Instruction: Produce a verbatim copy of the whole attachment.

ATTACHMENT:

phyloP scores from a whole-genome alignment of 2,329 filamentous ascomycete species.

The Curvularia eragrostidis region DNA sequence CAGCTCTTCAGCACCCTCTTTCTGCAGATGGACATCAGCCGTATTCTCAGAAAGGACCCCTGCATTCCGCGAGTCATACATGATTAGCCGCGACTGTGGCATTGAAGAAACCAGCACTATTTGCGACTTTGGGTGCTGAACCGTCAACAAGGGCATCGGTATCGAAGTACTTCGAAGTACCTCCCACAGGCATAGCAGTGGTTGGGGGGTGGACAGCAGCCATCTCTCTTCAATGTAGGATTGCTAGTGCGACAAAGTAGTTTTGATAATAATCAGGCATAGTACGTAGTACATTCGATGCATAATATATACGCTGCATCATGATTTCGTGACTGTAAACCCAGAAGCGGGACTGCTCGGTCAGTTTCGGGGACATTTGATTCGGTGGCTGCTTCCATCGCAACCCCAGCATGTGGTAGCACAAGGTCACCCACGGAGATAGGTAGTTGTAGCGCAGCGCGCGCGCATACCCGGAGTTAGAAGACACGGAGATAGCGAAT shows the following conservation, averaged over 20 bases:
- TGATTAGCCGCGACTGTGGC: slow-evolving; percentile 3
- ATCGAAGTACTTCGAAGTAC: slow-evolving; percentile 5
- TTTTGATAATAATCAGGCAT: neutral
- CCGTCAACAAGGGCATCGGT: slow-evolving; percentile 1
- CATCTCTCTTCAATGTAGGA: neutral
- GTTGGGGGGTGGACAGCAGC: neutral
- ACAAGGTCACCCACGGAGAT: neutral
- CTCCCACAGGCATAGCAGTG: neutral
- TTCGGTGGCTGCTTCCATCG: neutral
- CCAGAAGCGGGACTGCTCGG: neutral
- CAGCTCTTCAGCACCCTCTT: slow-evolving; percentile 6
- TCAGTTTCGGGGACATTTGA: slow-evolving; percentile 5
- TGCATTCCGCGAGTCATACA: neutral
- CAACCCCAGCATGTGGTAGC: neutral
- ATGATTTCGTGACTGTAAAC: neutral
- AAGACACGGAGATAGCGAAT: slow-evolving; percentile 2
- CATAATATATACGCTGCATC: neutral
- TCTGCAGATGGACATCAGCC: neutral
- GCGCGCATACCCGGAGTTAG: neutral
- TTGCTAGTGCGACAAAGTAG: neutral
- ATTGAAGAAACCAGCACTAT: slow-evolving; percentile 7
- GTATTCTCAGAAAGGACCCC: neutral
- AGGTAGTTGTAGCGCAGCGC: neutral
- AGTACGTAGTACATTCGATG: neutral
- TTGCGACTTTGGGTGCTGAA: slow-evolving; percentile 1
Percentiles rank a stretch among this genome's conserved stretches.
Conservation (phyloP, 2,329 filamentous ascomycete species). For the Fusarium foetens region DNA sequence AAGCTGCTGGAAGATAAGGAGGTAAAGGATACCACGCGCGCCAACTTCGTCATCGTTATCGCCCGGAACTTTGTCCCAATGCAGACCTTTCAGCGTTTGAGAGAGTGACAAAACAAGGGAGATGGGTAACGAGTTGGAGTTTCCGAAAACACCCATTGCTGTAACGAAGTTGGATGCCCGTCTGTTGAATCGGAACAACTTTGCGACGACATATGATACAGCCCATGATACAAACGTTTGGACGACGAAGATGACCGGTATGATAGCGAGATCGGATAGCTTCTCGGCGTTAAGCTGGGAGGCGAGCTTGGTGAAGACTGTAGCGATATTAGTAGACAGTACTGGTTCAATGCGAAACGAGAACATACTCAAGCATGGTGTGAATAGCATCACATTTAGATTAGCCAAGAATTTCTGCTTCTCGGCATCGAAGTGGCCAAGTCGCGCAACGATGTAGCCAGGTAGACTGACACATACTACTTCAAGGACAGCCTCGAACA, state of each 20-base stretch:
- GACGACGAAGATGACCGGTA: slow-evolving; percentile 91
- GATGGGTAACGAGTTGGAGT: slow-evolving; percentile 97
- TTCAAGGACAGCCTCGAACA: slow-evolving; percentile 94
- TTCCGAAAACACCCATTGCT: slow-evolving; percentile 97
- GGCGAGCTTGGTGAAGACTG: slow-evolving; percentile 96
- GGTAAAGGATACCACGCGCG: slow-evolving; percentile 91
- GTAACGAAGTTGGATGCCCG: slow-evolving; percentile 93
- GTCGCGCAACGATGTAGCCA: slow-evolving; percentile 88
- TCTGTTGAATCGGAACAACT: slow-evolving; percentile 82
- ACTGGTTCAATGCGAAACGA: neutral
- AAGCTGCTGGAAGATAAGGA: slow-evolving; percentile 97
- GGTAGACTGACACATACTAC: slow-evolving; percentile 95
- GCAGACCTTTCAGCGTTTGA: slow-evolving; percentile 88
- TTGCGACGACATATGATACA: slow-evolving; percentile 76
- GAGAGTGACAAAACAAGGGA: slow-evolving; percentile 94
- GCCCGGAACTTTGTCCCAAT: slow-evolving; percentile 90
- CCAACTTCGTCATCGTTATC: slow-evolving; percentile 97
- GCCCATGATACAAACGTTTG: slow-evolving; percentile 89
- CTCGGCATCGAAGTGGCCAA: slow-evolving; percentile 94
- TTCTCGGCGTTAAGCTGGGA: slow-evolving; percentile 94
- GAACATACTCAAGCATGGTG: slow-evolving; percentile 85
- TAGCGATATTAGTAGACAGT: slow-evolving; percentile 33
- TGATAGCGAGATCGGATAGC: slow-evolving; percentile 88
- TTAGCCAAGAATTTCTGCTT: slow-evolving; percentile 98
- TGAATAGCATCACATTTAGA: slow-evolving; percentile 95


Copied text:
phyloP scores from a whole-genome alignment of 2,329 filamentous ascomycete species.

The Curvularia eragrostidis region DNA sequence CAGCTCTTCAGCACCCTCTTTCTGCAGATGGACATCAGCCGTATTCTCAGAAAGGACCCCTGCATTCCGCGAGTCATACATGATTAGCCGCGACTGTGGCATTGAAGAAACCAGCACTATTTGCGACTTTGGGTGCTGAACCGTCAACAAGGGCATCGGTATCGAAGTACTTCGAAGTACCTCCCACAGGCATAGCAGTGGTTGGGGGGTGGACAGCAGCCATCTCTCTTCAATGTAGGATTGCTAGTGCGACAAAGTAGTTTTGATAATAATCAGGCATAGTACGTAGTACATTCGATGCATAATATATACGCTGCATCATGATTTCGTGACTGTAAACCCAGAAGCGGGACTGCTCGGTCAGTTTCGGGGACATTTGATTCGGTGGCTGCTTCCATCGCAACCCCAGCATGTGGTAGCACAAGGTCACCCACGGAGATAGGTAGTTGTAGCGCAGCGCGCGCGCATACCCGGAGTTAGAAGACACGGAGATAGCGAAT shows the following conservation, averaged over 20 bases:
- TGATTAGCCGCGACTGTGGC: slow-evolving; percentile 3
- ATCGAAGTACTTCGAAGTAC: slow-evolving; percentile 5
- TTTTGATAATAATCAGGCAT: neutral
- CCGTCAACAAGGGCATCGGT: slow-evolving; percentile 1
- CATCTCTCTTCAATGTAGGA: neutral
- GTTGGGGGGTGGACAGCAGC: neutral
- ACAAGGTCACCCACGGAGAT: neutral
- CTCCCACAGGCATAGCAGTG: neutral
- TTCGGTGGCTGCTTCCATCG: neutral
- CCAGAAGCGGGACTGCTCGG: neutral
- CAGCTCTTCAGCACCCTCTT: slow-evolving; percentile 6
- TCAGTTTCGGGGACATTTGA: slow-evolving; percentile 5
- TGCATTCCGCGAGTCATACA: neutral
- CAACCCCAGCATGTGGTAGC: neutral
- ATGATTTCGTGACTGTAAAC: neutral
- AAGACACGGAGATAGCGAAT: slow-evolving; percentile 2
- CATAATATATACGCTGCATC: neutral
- TCTGCAGATGGACATCAGCC: neutral
- GCGCGCATACCCGGAGTTAG: neutral
- TTGCTAGTGCGACAAAGTAG: neutral
- ATTGAAGAAACCAGCACTAT: slow-evolving; percentile 7
- GTATTCTCAGAAAGGACCCC: neutral
- AGGTAGTTGTAGCGCAGCGC: neutral
- AGTACGTAGTACATTCGATG: neutral
- TTGCGACTTTGGGTGCTGAA: slow-evolving; percentile 1
Percentiles rank a stretch among this genome's conserved stretches.
Conservation (phyloP, 2,329 filamentous ascomycete species). For the Fusarium foetens region DNA sequence AAGCTGCTGGAAGATAAGGAGGTAAAGGATACCACGCGCGCCAACTTCGTCATCGTTATCGCCCGGAACTTTGTCCCAATGCAGACCTTTCAGCGTTTGAGAGAGTGACAAAACAAGGGAGATGGGTAACGAGTTGGAGTTTCCGAAAACACCCATTGCTGTAACGAAGTTGGATGCCCGTCTGTTGAATCGGAACAACTTTGCGACGACATATGATACAGCCCATGATACAAACGTTTGGACGACGAAGATGACCGGTATGATAGCGAGATCGGATAGCTTCTCGGCGTTAAGCTGGGAGGCGAGCTTGGTGAAGACTGTAGCGATATTAGTAGACAGTACTGGTTCAATGCGAAACGAGAACATACTCAAGCATGGTGTGAATAGCATCACATTTAGATTAGCCAAGAATTTCTGCTTCTCGGCATCGAAGTGGCCAAGTCGCGCAACGATGTAGCCAGGTAGACTGACACATACTACTTCAAGGACAGCCTCGAACA, state of each 20-base stretch:
- GACGACGAAGATGACCGGTA: slow-evolving; percentile 91
- GATGGGTAACGAGTTGGAGT: slow-evolving; percentile 97
- TTCAAGGACAGCCTCGAACA: slow-evolving; percentile 94
- TTCCGAAAACACCCATTGCT: slow-evolving; percentile 97
- GGCGAGCTTGGTGAAGACTG: slow-evolving; percentile 96
- GGTAAAGGATACCACGCGCG: slow-evolving; percentile 91
- GTAACGAAGTTGGATGCCCG: slow-evolving; percentile 93
- GTCGCGCAACGATGTAGCCA: slow-evolving; percentile 88
- TCTGTTGAATCGGAACAACT: slow-evolving; percentile 82
- ACTGGTTCAATGCGAAACGA: neutral
- AAGCTGCTGGAAGATAAGGA: slow-evolving; percentile 97
- GGTAGACTGACACATACTAC: slow-evolving; percentile 95
- GCAGACCTTTCAGCGTTTGA: slow-evolving; percentile 88
- TTGCGACGACATATGATACA: slow-evolving; percentile 76
- GAGAGTGACAAAACAAGGGA: slow-evolving; percentile 94
- GCCCGGAACTTTGTCCCAAT: slow-evolving; percentile 90
- CCAACTTCGTCATCGTTATC: slow-evolving; percentile 97
- GCCCATGATACAAACGTTTG: slow-evolving; percentile 89
- CTCGGCATCGAAGTGGCCAA: slow-evolving; percentile 94
- TTCTCGGCGTTAAGCTGGGA: slow-evolving; percentile 94
- GAACATACTCAAGCATGGTG: slow-evolving; percentile 85
- TAGCGATATTAGTAGACAGT: slow-evolving; percentile 33
- TGATAGCGAGATCGGATAGC: slow-evolving; percentile 88
- TTAGCCAAGAATTTCTGCTT: slow-evolving; percentile 98
- TGAATAGCATCACATTTAGA: slow-evolving; percentile 95